Why you should care
Because sometimes it’s OK to talk to strangers.
In this occasional series, OZY takes to streets and neighborhoods across the globe to ask a simple question: “How was your day?”
Everything is good. I have no complaints. Other than that I used to like to watch soccer, but I don’t really have time for that anymore. In 2006, I decided to open my own sushi restaurant. The days usually go smoothly. We have fish flown in weekly from the coast; every week is fresh. We hope we have the best sushi in Bogotá.
I was born and raised in Yokohama, Japan, my country’s second-biggest city. But it began as a small fishing village. My father owned a print shop, and my mom always made us sushi. I knew I wanted to be a sushi chef when I was 10. I used to tell my parents, “One day I’ll have my own sushi restaurant.”
We just moved to a new and better location. It’s in the heart of the Zona T, the tourist zone, right across the street from Parque 80, a place a lot of people pass on a daily basis. Next year we’ll celebrate our 10-year anniversary. Our idea is to take the best of fish from Colombia and use the best recipes from Japan, at affordable prices. There are hundreds of Asian restaurants in the city, but I’m not sure there’s a competition among us. Bogotá is such a big place, and everyone is always so busy; no one has time to worry about that.
She pulled her name out of a hat and got Colombia. We didn’t really know anything about Colombia at the time, just that the country is in South America and has good coffee.
I came to Colombia in 1999, when I was 37. My wife, Maki, had moved here five years before me. She came through an organization called Federación de Familias, which promotes peace by visiting schools and villages. Volunteering was a calling for her, something she felt she had to do, and we all supported her. The matching process was 100 percent random — she pulled her name out of a hat and got Colombia. We didn’t really know anything about Colombia at the time, just that the country is in South America and has good coffee.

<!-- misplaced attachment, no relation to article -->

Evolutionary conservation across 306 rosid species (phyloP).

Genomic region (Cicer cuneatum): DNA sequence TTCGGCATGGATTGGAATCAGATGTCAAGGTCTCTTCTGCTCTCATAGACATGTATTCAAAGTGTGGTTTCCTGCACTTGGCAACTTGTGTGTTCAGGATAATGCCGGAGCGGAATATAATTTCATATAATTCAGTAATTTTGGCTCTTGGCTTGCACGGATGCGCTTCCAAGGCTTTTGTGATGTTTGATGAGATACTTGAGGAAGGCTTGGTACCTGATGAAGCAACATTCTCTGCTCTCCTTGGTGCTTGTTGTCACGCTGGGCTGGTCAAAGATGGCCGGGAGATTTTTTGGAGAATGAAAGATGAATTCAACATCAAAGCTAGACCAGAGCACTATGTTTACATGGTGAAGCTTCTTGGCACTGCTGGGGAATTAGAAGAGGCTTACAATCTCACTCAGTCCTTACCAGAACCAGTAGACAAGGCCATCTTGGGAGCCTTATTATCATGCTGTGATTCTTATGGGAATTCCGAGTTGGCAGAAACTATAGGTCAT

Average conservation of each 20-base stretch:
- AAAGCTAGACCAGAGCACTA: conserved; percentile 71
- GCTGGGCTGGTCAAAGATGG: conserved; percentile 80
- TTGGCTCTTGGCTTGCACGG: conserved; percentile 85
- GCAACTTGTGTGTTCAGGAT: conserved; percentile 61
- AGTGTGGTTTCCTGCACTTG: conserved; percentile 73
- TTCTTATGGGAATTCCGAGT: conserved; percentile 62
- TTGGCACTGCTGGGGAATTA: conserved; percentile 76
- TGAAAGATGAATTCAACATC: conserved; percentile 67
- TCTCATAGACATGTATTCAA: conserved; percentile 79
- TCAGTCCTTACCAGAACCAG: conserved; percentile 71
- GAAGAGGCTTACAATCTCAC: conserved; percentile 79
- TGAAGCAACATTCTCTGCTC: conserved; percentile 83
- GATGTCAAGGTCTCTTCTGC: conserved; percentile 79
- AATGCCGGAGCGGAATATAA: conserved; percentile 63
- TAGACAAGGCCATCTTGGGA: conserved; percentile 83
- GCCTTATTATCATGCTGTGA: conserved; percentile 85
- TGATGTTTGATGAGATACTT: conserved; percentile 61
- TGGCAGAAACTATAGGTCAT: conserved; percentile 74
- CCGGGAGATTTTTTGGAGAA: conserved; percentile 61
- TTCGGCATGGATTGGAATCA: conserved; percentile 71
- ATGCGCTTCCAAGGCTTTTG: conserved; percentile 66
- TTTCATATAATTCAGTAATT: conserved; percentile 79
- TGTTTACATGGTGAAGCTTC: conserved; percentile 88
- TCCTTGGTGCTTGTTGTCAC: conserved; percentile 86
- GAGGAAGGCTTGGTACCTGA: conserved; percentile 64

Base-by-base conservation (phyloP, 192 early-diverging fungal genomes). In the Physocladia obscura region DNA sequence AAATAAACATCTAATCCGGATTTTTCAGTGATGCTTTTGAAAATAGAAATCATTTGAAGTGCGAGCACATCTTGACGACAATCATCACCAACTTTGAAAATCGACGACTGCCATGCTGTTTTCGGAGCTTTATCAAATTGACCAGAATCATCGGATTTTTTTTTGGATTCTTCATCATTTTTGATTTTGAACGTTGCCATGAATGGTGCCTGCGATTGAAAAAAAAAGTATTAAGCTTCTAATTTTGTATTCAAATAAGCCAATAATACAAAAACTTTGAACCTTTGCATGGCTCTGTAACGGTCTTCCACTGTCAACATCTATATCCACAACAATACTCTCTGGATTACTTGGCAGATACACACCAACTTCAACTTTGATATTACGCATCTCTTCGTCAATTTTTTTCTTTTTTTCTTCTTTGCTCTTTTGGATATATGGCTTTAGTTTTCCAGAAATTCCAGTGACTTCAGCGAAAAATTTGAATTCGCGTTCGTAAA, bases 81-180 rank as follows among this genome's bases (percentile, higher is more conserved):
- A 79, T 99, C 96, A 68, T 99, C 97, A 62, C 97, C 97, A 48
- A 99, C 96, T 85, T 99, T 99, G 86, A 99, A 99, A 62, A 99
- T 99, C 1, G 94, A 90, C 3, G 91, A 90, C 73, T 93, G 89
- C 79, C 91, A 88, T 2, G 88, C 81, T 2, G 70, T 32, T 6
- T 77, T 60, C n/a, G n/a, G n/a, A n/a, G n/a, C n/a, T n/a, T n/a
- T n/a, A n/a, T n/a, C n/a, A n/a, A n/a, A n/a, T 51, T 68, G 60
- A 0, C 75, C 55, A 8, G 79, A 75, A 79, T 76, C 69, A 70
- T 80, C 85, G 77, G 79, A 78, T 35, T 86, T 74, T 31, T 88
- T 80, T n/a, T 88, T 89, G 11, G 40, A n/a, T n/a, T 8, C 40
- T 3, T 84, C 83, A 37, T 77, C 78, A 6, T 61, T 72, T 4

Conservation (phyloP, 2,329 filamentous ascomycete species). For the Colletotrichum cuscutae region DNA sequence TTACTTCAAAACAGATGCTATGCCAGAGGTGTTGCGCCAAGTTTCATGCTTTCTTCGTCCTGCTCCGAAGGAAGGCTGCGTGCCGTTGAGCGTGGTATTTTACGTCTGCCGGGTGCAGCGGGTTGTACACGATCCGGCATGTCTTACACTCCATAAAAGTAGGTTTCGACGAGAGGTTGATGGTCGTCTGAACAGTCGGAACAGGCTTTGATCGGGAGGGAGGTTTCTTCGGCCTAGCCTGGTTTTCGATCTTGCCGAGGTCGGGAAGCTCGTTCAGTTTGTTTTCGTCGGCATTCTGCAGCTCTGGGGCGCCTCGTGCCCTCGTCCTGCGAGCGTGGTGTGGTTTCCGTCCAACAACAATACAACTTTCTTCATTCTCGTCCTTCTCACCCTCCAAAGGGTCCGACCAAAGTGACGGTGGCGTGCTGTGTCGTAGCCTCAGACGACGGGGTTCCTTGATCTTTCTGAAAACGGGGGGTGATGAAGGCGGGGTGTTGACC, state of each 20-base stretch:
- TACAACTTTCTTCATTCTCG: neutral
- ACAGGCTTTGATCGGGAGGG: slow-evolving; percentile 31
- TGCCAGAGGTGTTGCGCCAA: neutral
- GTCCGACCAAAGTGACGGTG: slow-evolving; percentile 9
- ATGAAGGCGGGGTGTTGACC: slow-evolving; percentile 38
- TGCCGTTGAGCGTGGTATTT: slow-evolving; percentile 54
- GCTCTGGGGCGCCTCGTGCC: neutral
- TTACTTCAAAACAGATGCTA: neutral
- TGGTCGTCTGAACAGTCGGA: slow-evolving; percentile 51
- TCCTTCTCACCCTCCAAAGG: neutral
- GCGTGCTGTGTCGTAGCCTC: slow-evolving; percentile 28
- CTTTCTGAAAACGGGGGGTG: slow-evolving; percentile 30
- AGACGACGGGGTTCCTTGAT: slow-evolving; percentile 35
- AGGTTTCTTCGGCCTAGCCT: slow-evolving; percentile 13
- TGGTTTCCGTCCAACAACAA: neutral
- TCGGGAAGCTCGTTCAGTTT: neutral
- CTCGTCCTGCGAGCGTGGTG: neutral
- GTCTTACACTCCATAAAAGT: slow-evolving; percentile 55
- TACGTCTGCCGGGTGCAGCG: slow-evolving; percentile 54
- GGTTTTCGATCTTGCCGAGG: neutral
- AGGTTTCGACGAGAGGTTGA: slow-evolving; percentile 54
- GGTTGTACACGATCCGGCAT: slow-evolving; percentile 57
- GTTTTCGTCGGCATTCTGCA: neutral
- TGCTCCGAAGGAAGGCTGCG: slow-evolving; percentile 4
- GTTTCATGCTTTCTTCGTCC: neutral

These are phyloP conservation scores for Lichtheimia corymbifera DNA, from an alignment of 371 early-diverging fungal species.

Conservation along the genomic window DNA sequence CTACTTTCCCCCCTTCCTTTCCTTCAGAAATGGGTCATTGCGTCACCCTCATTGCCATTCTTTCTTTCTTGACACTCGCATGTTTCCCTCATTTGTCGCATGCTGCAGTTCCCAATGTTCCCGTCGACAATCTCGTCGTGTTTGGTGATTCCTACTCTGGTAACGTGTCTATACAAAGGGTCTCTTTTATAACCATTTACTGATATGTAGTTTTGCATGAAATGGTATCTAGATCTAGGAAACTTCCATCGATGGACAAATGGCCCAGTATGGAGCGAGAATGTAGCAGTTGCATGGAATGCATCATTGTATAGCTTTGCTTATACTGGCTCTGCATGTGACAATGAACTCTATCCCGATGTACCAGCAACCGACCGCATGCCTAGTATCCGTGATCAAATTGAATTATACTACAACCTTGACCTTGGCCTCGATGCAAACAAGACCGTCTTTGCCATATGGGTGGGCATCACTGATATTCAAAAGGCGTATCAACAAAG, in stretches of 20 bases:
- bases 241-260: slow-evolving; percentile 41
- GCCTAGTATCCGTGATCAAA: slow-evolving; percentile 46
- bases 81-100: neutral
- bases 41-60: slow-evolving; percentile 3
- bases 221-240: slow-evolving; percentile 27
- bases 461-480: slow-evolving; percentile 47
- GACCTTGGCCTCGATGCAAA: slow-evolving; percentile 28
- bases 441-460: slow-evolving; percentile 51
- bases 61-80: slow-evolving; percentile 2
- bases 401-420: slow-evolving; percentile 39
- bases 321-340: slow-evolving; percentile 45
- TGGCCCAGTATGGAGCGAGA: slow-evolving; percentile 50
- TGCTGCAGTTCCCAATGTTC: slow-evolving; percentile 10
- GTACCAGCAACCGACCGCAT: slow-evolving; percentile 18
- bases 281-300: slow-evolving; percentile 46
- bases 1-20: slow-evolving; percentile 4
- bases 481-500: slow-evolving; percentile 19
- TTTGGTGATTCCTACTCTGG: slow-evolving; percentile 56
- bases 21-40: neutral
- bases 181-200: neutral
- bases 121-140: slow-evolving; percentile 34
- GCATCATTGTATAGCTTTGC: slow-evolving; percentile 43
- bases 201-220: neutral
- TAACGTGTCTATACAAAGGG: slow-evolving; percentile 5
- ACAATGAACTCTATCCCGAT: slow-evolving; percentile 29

It was too expensive to visit her, so I stayed in Japan and worked. She came back only a couple of times. After five years, we realized we couldn’t live like that. We missed each other too much. So I moved to Colombia to be with her. That first embrace — we knew we would do everything we could to never be apart again.
It was really tough at first. I didn’t understand things at the bank; I had to have friends accompany me to the doctor. My first job in Bogotá was as a chef at Wok, a popular chain of Asian restaurants. After three years of struggling with Spanish, I could finally get by. I was learning a lot at Wok, how to make all different kinds of sushi — and make it fast. Eventually, it was time to open my own restaurant. To fulfill my childhood dream.
When the day finally comes when Maki and I retire, we plan to stay here. We want to do more volunteer work to help other people, children from broken families. We want to do our part to make sure Colombia keeps improving. We have a son, Sono. He’s 11. He speaks Spanish with his friends and Japanese with his family. We want him to have a good life, whatever he decides to do. He likes sushi. He hasn’t said he wants to be a sushi chef someday … But he’s always in the kitchen.
—As told to Ryan Hiraki